I grew up on the shores of Lake Michigan in Port Washington, WI. This early influence informs much of my work. My paintings are about the color, silence, and space of the early morning hours on Lake Michigan. They explore the tension of the lake’s serene vastness with the complex confusion of the rocks and detritus washed up on its shores. Everywhere I look, I see abstractions, as if I am on a mountaintop looking down. My work often involves the variegated forms, shapes, and lines in the vista below. It reflects the geometry of this abstracted landscape of my mind.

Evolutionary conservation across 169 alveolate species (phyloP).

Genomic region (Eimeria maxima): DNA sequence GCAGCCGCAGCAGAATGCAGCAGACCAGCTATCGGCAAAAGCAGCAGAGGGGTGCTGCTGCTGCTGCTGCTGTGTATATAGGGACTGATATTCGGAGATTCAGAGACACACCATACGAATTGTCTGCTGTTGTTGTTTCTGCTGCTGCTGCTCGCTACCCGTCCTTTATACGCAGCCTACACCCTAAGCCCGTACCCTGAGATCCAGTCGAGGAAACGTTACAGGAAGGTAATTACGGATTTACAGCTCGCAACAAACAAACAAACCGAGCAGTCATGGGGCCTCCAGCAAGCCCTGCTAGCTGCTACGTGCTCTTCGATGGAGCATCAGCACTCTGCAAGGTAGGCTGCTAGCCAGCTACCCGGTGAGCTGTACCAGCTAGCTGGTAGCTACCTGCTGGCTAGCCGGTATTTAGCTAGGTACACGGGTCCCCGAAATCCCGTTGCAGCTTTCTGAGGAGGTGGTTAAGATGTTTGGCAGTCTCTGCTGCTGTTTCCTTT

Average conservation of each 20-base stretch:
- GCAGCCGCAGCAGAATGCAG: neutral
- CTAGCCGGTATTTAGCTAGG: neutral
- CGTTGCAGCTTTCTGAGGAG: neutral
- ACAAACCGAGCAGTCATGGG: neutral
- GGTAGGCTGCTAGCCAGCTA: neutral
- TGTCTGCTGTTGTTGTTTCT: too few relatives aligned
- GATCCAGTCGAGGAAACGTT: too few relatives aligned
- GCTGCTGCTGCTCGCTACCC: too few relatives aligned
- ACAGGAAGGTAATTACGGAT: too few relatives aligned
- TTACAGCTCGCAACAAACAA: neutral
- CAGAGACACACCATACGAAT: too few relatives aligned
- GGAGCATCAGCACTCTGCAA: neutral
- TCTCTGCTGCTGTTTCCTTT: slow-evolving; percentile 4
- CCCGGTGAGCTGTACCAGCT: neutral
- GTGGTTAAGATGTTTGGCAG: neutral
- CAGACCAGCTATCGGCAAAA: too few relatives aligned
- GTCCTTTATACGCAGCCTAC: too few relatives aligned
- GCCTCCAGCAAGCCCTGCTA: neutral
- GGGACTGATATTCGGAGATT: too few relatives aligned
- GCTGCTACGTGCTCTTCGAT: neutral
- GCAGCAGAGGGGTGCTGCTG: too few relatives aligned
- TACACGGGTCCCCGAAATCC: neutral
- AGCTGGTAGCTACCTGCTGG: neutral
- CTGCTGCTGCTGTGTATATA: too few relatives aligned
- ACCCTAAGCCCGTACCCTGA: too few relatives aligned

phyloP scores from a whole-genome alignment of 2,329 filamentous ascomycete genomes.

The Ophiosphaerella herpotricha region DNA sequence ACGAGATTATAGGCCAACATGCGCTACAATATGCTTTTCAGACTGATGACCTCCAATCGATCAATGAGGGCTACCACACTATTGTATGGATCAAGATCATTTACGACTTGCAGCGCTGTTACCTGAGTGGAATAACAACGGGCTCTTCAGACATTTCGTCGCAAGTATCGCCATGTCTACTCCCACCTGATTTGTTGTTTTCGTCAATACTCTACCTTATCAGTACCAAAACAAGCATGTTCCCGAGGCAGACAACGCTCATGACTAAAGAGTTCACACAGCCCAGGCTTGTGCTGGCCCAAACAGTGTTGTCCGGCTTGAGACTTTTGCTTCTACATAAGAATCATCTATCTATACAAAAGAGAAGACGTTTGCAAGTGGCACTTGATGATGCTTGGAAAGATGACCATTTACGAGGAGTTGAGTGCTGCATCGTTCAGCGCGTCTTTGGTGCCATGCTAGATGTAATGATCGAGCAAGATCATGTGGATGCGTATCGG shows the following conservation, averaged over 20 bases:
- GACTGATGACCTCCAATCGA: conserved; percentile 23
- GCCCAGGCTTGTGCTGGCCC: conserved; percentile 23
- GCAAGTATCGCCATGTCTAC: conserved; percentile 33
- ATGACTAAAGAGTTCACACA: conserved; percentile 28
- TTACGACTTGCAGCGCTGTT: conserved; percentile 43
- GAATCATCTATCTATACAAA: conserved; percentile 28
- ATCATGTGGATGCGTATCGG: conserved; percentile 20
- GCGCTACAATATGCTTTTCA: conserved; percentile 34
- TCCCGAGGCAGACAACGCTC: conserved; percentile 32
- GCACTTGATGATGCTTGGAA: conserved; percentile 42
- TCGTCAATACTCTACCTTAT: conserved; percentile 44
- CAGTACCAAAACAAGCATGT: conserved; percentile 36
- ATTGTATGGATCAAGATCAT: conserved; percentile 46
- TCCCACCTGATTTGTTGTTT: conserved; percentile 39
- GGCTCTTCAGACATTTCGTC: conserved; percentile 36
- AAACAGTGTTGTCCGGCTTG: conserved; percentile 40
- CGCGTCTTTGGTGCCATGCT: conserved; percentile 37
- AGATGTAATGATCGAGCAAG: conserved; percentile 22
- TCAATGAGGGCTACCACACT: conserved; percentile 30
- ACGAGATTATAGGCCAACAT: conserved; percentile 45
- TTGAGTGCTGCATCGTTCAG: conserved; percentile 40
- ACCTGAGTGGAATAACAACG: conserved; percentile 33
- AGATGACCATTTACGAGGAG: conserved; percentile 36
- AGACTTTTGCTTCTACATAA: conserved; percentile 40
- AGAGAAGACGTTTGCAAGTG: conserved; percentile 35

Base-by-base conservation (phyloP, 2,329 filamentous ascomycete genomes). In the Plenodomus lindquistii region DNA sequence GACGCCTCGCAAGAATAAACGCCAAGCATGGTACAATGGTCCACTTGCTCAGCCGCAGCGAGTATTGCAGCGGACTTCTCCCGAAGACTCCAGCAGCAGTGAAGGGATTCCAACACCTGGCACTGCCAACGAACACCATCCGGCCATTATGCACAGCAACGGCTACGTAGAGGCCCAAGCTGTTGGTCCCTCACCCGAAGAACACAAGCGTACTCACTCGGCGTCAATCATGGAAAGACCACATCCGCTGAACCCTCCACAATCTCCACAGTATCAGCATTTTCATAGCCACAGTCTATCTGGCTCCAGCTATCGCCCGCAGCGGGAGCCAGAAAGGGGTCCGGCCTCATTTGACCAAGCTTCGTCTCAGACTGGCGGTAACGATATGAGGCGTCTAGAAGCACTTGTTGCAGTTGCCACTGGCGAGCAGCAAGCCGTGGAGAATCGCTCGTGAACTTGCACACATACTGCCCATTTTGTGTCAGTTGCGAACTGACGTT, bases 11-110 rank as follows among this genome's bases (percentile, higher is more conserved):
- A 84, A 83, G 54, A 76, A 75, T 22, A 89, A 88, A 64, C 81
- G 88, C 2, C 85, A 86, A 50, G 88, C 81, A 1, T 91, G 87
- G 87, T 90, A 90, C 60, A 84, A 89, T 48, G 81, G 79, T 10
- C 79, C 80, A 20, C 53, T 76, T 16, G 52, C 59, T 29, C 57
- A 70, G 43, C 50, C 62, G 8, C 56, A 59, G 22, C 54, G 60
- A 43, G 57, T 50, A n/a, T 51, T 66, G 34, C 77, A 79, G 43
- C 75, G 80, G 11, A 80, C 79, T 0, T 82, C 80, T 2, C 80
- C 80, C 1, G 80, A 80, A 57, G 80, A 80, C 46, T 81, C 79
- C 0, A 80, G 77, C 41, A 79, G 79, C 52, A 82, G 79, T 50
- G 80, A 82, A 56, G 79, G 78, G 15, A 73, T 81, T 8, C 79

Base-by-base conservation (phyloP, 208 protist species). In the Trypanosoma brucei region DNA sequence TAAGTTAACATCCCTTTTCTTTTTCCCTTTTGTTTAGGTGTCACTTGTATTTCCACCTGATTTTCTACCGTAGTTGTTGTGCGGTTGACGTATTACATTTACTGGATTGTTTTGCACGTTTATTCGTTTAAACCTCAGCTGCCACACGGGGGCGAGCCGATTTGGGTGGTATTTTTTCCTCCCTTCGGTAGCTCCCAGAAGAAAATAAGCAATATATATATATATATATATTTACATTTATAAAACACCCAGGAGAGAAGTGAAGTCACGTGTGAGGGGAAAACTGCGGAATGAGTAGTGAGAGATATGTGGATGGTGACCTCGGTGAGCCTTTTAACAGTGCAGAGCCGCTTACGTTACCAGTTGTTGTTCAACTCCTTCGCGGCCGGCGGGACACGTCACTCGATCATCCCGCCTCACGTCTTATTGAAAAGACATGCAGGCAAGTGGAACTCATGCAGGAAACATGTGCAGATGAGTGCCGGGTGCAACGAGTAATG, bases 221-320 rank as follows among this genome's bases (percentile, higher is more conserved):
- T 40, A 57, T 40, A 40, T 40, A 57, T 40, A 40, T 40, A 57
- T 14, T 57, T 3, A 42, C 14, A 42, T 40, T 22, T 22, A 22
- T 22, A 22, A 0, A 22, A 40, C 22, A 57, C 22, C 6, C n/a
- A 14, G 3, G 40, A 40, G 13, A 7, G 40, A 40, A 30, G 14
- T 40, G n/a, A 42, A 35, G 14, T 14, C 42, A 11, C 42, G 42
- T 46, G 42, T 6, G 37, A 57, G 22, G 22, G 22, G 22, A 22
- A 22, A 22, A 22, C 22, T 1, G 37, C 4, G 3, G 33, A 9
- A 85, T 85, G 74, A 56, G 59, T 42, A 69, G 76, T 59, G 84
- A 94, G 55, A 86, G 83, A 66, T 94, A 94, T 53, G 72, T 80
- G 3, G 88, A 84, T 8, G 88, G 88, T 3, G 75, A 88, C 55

The artist, Richard Diebenkorn, particularly his Ocean Park series, has influenced my work. I fracture my landscape portraits into a combination of geometric shapes, stuttering lines and translucent colors. I often achieve this by covering markings with thin translucent layers of paint. I rarely know how my canvases will end because they are not planned but develop while I work on them. I begin with pencil or ink markings and paint drips. I continue to add layer after layer of glaze, paint, and markings. The under painting is as important to me as the final layer of paint. For me, making art involves this process of adding and subtracting, covering and uncovering in a dance with the canvas. When the dance is over, I am often surprised with the result, while knowing that it is what was meant to be.